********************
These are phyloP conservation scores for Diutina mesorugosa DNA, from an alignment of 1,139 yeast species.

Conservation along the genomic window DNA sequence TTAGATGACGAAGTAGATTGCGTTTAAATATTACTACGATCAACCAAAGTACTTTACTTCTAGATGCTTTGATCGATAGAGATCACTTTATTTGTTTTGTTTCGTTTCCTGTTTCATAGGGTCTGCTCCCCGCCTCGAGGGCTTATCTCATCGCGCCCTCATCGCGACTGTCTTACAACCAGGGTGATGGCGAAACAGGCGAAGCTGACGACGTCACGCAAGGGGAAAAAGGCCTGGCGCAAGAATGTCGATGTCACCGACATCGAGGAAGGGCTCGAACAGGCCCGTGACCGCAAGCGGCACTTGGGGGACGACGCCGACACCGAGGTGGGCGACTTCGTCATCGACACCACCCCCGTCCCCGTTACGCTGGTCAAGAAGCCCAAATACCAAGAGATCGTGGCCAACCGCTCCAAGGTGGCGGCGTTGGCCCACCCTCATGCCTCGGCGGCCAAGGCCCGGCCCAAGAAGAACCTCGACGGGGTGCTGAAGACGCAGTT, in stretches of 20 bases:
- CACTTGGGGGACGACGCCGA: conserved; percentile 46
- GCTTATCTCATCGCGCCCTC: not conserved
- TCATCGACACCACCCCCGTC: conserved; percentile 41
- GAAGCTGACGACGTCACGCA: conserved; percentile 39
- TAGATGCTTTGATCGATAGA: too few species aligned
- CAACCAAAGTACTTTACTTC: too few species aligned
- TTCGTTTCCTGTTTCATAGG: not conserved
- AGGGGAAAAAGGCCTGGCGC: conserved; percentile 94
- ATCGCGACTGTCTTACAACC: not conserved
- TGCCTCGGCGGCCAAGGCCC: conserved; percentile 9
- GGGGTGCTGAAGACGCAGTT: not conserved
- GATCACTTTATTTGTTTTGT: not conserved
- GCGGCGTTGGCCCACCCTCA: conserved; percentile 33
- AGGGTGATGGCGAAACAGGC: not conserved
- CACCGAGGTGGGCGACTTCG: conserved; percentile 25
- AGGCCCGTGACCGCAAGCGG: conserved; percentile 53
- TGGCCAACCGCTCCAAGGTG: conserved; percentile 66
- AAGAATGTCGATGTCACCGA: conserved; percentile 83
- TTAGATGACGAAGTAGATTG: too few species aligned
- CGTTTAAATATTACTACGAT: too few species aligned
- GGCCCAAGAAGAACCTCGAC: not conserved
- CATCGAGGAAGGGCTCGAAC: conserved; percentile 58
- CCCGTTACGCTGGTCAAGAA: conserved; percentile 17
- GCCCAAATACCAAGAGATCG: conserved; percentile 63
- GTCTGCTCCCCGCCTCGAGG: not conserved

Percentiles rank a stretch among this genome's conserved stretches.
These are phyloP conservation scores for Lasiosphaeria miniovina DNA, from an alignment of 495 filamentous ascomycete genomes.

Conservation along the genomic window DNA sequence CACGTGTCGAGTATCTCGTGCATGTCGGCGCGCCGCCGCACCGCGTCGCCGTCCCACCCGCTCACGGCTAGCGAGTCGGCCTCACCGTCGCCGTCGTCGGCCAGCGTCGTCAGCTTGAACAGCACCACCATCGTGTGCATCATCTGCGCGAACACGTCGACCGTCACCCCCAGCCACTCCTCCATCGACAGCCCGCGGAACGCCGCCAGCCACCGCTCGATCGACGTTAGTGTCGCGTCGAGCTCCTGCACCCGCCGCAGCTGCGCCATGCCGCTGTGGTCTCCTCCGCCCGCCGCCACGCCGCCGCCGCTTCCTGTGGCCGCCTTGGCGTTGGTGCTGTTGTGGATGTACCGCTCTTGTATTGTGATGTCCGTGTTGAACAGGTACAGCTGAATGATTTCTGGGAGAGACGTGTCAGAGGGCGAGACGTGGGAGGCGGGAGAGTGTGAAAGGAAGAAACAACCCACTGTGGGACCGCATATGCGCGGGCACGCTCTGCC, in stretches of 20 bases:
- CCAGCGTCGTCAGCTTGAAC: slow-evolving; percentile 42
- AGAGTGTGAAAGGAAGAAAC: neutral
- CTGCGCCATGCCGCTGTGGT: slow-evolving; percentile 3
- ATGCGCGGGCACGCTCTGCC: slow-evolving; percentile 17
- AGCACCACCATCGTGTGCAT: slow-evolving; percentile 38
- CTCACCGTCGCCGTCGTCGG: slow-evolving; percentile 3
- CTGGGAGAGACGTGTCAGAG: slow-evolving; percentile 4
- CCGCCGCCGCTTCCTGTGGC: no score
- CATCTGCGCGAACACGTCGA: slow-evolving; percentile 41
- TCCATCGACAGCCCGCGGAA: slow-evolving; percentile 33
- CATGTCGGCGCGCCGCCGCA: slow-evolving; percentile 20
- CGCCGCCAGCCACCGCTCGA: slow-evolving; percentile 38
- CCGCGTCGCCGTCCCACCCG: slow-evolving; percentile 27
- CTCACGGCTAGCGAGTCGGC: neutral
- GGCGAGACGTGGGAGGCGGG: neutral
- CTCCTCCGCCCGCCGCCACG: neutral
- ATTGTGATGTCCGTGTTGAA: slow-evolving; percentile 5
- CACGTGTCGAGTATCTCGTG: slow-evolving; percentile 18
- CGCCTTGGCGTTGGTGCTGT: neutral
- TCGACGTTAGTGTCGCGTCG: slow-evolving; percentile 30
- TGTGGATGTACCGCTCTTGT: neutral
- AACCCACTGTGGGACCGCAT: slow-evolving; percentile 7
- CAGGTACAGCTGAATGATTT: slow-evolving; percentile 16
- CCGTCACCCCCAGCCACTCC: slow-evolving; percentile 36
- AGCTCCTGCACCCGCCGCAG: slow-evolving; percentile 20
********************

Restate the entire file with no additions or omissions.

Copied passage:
These are phyloP conservation scores for Diutina mesorugosa DNA, from an alignment of 1,139 yeast species.

Conservation along the genomic window DNA sequence TTAGATGACGAAGTAGATTGCGTTTAAATATTACTACGATCAACCAAAGTACTTTACTTCTAGATGCTTTGATCGATAGAGATCACTTTATTTGTTTTGTTTCGTTTCCTGTTTCATAGGGTCTGCTCCCCGCCTCGAGGGCTTATCTCATCGCGCCCTCATCGCGACTGTCTTACAACCAGGGTGATGGCGAAACAGGCGAAGCTGACGACGTCACGCAAGGGGAAAAAGGCCTGGCGCAAGAATGTCGATGTCACCGACATCGAGGAAGGGCTCGAACAGGCCCGTGACCGCAAGCGGCACTTGGGGGACGACGCCGACACCGAGGTGGGCGACTTCGTCATCGACACCACCCCCGTCCCCGTTACGCTGGTCAAGAAGCCCAAATACCAAGAGATCGTGGCCAACCGCTCCAAGGTGGCGGCGTTGGCCCACCCTCATGCCTCGGCGGCCAAGGCCCGGCCCAAGAAGAACCTCGACGGGGTGCTGAAGACGCAGTT, in stretches of 20 bases:
- CACTTGGGGGACGACGCCGA: conserved; percentile 46
- GCTTATCTCATCGCGCCCTC: not conserved
- TCATCGACACCACCCCCGTC: conserved; percentile 41
- GAAGCTGACGACGTCACGCA: conserved; percentile 39
- TAGATGCTTTGATCGATAGA: too few species aligned
- CAACCAAAGTACTTTACTTC: too few species aligned
- TTCGTTTCCTGTTTCATAGG: not conserved
- AGGGGAAAAAGGCCTGGCGC: conserved; percentile 94
- ATCGCGACTGTCTTACAACC: not conserved
- TGCCTCGGCGGCCAAGGCCC: conserved; percentile 9
- GGGGTGCTGAAGACGCAGTT: not conserved
- GATCACTTTATTTGTTTTGT: not conserved
- GCGGCGTTGGCCCACCCTCA: conserved; percentile 33
- AGGGTGATGGCGAAACAGGC: not conserved
- CACCGAGGTGGGCGACTTCG: conserved; percentile 25
- AGGCCCGTGACCGCAAGCGG: conserved; percentile 53
- TGGCCAACCGCTCCAAGGTG: conserved; percentile 66
- AAGAATGTCGATGTCACCGA: conserved; percentile 83
- TTAGATGACGAAGTAGATTG: too few species aligned
- CGTTTAAATATTACTACGAT: too few species aligned
- GGCCCAAGAAGAACCTCGAC: not conserved
- CATCGAGGAAGGGCTCGAAC: conserved; percentile 58
- CCCGTTACGCTGGTCAAGAA: conserved; percentile 17
- GCCCAAATACCAAGAGATCG: conserved; percentile 63
- GTCTGCTCCCCGCCTCGAGG: not conserved

Percentiles rank a stretch among this genome's conserved stretches.
These are phyloP conservation scores for Lasiosphaeria miniovina DNA, from an alignment of 495 filamentous ascomycete genomes.

Conservation along the genomic window DNA sequence CACGTGTCGAGTATCTCGTGCATGTCGGCGCGCCGCCGCACCGCGTCGCCGTCCCACCCGCTCACGGCTAGCGAGTCGGCCTCACCGTCGCCGTCGTCGGCCAGCGTCGTCAGCTTGAACAGCACCACCATCGTGTGCATCATCTGCGCGAACACGTCGACCGTCACCCCCAGCCACTCCTCCATCGACAGCCCGCGGAACGCCGCCAGCCACCGCTCGATCGACGTTAGTGTCGCGTCGAGCTCCTGCACCCGCCGCAGCTGCGCCATGCCGCTGTGGTCTCCTCCGCCCGCCGCCACGCCGCCGCCGCTTCCTGTGGCCGCCTTGGCGTTGGTGCTGTTGTGGATGTACCGCTCTTGTATTGTGATGTCCGTGTTGAACAGGTACAGCTGAATGATTTCTGGGAGAGACGTGTCAGAGGGCGAGACGTGGGAGGCGGGAGAGTGTGAAAGGAAGAAACAACCCACTGTGGGACCGCATATGCGCGGGCACGCTCTGCC, in stretches of 20 bases:
- CCAGCGTCGTCAGCTTGAAC: slow-evolving; percentile 42
- AGAGTGTGAAAGGAAGAAAC: neutral
- CTGCGCCATGCCGCTGTGGT: slow-evolving; percentile 3
- ATGCGCGGGCACGCTCTGCC: slow-evolving; percentile 17
- AGCACCACCATCGTGTGCAT: slow-evolving; percentile 38
- CTCACCGTCGCCGTCGTCGG: slow-evolving; percentile 3
- CTGGGAGAGACGTGTCAGAG: slow-evolving; percentile 4
- CCGCCGCCGCTTCCTGTGGC: no score
- CATCTGCGCGAACACGTCGA: slow-evolving; percentile 41
- TCCATCGACAGCCCGCGGAA: slow-evolving; percentile 33
- CATGTCGGCGCGCCGCCGCA: slow-evolving; percentile 20
- CGCCGCCAGCCACCGCTCGA: slow-evolving; percentile 38
- CCGCGTCGCCGTCCCACCCG: slow-evolving; percentile 27
- CTCACGGCTAGCGAGTCGGC: neutral
- GGCGAGACGTGGGAGGCGGG: neutral
- CTCCTCCGCCCGCCGCCACG: neutral
- ATTGTGATGTCCGTGTTGAA: slow-evolving; percentile 5
- CACGTGTCGAGTATCTCGTG: slow-evolving; percentile 18
- CGCCTTGGCGTTGGTGCTGT: neutral
- TCGACGTTAGTGTCGCGTCG: slow-evolving; percentile 30
- TGTGGATGTACCGCTCTTGT: neutral
- AACCCACTGTGGGACCGCAT: slow-evolving; percentile 7
- CAGGTACAGCTGAATGATTT: slow-evolving; percentile 16
- CCGTCACCCCCAGCCACTCC: slow-evolving; percentile 36
- AGCTCCTGCACCCGCCGCAG: slow-evolving; percentile 20